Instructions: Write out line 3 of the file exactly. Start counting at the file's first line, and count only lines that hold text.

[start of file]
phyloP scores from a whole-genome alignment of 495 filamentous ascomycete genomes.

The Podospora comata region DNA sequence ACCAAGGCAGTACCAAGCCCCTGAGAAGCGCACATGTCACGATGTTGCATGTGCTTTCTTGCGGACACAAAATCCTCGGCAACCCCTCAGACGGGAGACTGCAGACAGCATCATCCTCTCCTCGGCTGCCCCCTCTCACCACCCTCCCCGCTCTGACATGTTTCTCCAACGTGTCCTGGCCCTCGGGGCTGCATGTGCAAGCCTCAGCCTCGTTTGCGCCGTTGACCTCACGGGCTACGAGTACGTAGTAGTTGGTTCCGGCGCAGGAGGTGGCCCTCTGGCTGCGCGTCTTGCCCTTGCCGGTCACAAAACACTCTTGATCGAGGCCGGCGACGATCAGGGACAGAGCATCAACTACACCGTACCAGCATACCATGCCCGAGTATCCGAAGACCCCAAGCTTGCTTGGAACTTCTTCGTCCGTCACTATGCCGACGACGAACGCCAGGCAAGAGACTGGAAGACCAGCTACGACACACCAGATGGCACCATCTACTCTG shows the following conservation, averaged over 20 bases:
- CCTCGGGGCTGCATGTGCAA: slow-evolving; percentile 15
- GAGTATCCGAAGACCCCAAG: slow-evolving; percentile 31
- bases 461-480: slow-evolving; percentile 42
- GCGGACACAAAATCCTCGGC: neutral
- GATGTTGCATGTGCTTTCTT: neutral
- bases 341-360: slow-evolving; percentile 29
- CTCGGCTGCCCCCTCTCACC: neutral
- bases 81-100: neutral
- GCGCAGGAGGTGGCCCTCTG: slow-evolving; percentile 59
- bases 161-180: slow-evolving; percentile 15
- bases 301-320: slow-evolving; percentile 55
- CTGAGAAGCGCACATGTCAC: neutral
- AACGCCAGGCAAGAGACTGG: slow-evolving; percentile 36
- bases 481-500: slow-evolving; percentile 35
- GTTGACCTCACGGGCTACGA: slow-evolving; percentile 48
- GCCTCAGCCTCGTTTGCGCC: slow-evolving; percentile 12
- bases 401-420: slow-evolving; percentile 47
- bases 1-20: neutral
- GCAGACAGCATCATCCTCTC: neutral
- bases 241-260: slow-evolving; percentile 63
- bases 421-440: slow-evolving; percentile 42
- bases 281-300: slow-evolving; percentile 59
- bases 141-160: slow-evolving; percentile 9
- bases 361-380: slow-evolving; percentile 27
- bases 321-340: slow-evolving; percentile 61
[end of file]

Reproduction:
- CCTCGGGGCTGCATGTGCAA: slow-evolving; percentile 15